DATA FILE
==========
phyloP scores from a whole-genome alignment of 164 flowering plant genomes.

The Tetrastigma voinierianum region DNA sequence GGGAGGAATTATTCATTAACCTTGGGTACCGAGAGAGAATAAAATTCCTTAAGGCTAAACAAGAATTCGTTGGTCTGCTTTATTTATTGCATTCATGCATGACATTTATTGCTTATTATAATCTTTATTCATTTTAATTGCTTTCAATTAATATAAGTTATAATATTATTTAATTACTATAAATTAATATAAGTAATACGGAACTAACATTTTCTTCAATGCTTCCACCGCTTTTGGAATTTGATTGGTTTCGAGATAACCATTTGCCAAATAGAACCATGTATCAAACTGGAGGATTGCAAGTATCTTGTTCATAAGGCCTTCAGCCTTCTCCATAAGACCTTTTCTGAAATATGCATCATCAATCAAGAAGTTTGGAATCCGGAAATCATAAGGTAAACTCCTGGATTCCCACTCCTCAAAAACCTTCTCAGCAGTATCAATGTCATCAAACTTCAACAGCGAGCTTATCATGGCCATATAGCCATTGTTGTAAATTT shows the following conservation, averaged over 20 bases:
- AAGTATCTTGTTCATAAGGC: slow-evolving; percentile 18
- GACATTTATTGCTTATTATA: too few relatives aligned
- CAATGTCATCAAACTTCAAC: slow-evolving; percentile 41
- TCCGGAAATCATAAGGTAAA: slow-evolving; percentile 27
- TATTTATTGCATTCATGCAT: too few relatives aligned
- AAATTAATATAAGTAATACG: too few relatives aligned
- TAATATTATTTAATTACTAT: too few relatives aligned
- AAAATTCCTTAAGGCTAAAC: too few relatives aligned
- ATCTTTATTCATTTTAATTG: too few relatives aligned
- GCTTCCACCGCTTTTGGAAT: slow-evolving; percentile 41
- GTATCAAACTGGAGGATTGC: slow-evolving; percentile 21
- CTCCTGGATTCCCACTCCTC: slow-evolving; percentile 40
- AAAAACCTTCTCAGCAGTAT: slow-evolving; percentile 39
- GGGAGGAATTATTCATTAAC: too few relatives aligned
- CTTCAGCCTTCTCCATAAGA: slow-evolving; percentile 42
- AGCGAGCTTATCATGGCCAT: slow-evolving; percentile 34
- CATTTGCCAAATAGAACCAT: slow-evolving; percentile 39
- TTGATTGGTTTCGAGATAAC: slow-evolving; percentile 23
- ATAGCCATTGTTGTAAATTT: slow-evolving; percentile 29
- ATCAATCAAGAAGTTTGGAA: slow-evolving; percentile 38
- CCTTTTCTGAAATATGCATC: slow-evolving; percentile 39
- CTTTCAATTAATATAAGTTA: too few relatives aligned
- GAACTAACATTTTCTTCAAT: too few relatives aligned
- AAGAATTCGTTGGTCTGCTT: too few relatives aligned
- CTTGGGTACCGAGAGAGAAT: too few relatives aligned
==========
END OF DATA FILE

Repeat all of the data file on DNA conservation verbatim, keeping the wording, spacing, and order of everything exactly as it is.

phyloP scores from a whole-genome alignment of 164 flowering plant genomes.

The Tetrastigma voinierianum region DNA sequence GGGAGGAATTATTCATTAACCTTGGGTACCGAGAGAGAATAAAATTCCTTAAGGCTAAACAAGAATTCGTTGGTCTGCTTTATTTATTGCATTCATGCATGACATTTATTGCTTATTATAATCTTTATTCATTTTAATTGCTTTCAATTAATATAAGTTATAATATTATTTAATTACTATAAATTAATATAAGTAATACGGAACTAACATTTTCTTCAATGCTTCCACCGCTTTTGGAATTTGATTGGTTTCGAGATAACCATTTGCCAAATAGAACCATGTATCAAACTGGAGGATTGCAAGTATCTTGTTCATAAGGCCTTCAGCCTTCTCCATAAGACCTTTTCTGAAATATGCATCATCAATCAAGAAGTTTGGAATCCGGAAATCATAAGGTAAACTCCTGGATTCCCACTCCTCAAAAACCTTCTCAGCAGTATCAATGTCATCAAACTTCAACAGCGAGCTTATCATGGCCATATAGCCATTGTTGTAAATTT shows the following conservation, averaged over 20 bases:
- AAGTATCTTGTTCATAAGGC: slow-evolving; percentile 18
- GACATTTATTGCTTATTATA: too few relatives aligned
- CAATGTCATCAAACTTCAAC: slow-evolving; percentile 41
- TCCGGAAATCATAAGGTAAA: slow-evolving; percentile 27
- TATTTATTGCATTCATGCAT: too few relatives aligned
- AAATTAATATAAGTAATACG: too few relatives aligned
- TAATATTATTTAATTACTAT: too few relatives aligned
- AAAATTCCTTAAGGCTAAAC: too few relatives aligned
- ATCTTTATTCATTTTAATTG: too few relatives aligned
- GCTTCCACCGCTTTTGGAAT: slow-evolving; percentile 41
- GTATCAAACTGGAGGATTGC: slow-evolving; percentile 21
- CTCCTGGATTCCCACTCCTC: slow-evolving; percentile 40
- AAAAACCTTCTCAGCAGTAT: slow-evolving; percentile 39
- GGGAGGAATTATTCATTAAC: too few relatives aligned
- CTTCAGCCTTCTCCATAAGA: slow-evolving; percentile 42
- AGCGAGCTTATCATGGCCAT: slow-evolving; percentile 34
- CATTTGCCAAATAGAACCAT: slow-evolving; percentile 39
- TTGATTGGTTTCGAGATAAC: slow-evolving; percentile 23
- ATAGCCATTGTTGTAAATTT: slow-evolving; percentile 29
- ATCAATCAAGAAGTTTGGAA: slow-evolving; percentile 38
- CCTTTTCTGAAATATGCATC: slow-evolving; percentile 39
- CTTTCAATTAATATAAGTTA: too few relatives aligned
- GAACTAACATTTTCTTCAAT: too few relatives aligned
- AAGAATTCGTTGGTCTGCTT: too few relatives aligned
- CTTGGGTACCGAGAGAGAAT: too few relatives aligned